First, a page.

Once upon a time, the Seahawks had the NFL’s top-paid players (or close to it) at three defensive positions, along with the No. 2-paid quarterback.
In 2019, they made Russell Wilson and Bobby Wagner the league’s top-paid QB and middle linebacker — but they have not been interested in paying anyone else in that stratosphere since 2017, when they gave Kam Chancellor another top-three deal.
They didn’t want to pay Earl Thomas and Frank Clark in 2019, and they don’t want to pay Jadeveon Clowney this year.
Basically, they don’t want to pay elite pass rushers. So they used Thomas and Clark to draft a few. And, like it or not, they are counting on those swaps to work out.
Continue reading Cheap Hawks swapped Thomas & Clark for 3 pass rushers and a guard →
It sounds like Jadeveon Clowney’s contract choice right now might be taking around $18 million a year in a four-season pact with the Seahawks or holding out for a big 2021 payday by playing 2020 for as little as $13 million.
If that is true, his choice should be simple: Take the Seattle deal. And become a free agent again in 2024 at age 31.
Continue reading If reports are correct, Clowney should take Seattle’s offer →
You have to be happy for Frank Clark, who has gone from tragedy to triumph over the past couple of years. Almost exactly two years ago, he sadly lost his father and other relatives in a Cleveland fire. Last year at this time, he said, “Let’s get this paperwork (i.e., contract) done so we (can) go on this hunt. I’m tired of the same results.” Well, the paperwork turned out to be trade papers and a new contract with the Chiefs, who gave him the $104 million Seattle would not. And then he got the different results he wanted by helping the Chiefs win Super Bowl LIV.
The lesson the Seahawks hopefully learned: It’s OK to pay a pass rusher top dollar. It might actually help you win a Super Bowl. They need to pay their top pass rusher, Jadeveon Clowney, this time.
Continue reading Post-Super Bowl notes →
John Schneider is living his own version of Bill Murray’s “Groundhog Day.”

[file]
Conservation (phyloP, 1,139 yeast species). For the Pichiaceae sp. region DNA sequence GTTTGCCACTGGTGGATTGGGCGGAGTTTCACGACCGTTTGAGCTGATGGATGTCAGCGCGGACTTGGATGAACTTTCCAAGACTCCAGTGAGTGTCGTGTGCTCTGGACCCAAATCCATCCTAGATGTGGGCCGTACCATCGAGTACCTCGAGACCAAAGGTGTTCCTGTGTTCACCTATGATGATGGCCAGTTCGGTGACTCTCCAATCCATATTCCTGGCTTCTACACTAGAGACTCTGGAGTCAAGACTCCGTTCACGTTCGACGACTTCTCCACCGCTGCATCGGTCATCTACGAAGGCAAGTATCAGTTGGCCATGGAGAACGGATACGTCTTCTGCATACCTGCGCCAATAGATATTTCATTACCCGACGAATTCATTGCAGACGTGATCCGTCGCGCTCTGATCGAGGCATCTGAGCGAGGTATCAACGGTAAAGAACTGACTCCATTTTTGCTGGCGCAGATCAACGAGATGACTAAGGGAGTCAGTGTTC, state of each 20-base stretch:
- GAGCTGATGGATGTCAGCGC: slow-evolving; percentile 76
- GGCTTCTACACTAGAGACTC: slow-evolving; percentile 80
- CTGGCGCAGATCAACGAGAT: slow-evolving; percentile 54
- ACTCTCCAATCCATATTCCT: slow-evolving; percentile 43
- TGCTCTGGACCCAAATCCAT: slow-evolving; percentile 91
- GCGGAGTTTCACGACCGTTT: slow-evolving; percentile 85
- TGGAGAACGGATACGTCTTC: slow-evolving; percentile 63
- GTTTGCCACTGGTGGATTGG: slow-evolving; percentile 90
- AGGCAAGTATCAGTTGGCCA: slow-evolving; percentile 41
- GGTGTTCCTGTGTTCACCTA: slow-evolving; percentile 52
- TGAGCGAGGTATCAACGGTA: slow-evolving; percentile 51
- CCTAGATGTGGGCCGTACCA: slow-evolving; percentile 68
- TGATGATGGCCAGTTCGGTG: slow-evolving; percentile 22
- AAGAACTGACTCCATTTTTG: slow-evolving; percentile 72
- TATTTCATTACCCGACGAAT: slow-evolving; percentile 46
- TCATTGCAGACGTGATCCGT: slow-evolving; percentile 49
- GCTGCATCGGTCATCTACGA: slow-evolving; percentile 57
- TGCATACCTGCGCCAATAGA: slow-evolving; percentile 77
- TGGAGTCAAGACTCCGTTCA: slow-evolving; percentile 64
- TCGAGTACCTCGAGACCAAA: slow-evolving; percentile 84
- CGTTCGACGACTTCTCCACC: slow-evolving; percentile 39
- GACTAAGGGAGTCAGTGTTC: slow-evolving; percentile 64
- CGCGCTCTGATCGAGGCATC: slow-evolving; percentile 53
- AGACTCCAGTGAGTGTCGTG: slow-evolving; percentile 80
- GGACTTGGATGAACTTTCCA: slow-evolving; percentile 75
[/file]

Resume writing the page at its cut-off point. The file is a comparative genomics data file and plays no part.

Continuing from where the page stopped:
A year ago, he had to decide whether to pay his best pass rusher. He didn’t, so now here he is again, in the exact same situation.
As the Seahawks entered last offseason off a terrible playoff loss in Dallas, their biggest need was to fortify their pass rush. Schneider didn’t want to pay $20 million a year to Frank Clark, though, so the GM made a move that was unprecedented for him: getting great draft value for a star in his prime.
Now, a year and another playoff loss later, Schneider is in the exact same spot — with Jadeveon Clowney now in Clark’s seat and Seattle still needing a second pass rusher as well because Ziggy Ansah did not work out.
Continue reading Will Schneider pay his top pass rusher this time? And who else? →
The season is still over a month away, but the Seahawks already have tallied a bunch of W’s — Wilson, Wright and now Wagner.
With his $54 million deal, Bobby Wagner joined Russell Wilson ($140 million) and K.J. Wright ($15.5 million) as rare “keepers” for a Seattle club that has undergone some major changes over the past two offseasons.
The Seahawks were wise to hand third deals to all three W’s, but some wonder why they got paid and Earl Thomas and Frank Clark didn’t. Why pay a middle linebacker $18 million a year but refuse to pay your star safety and pass rusher, leaving you with no other established standouts on defense?
Continue reading Why Wagner and not Thomas & Clark? →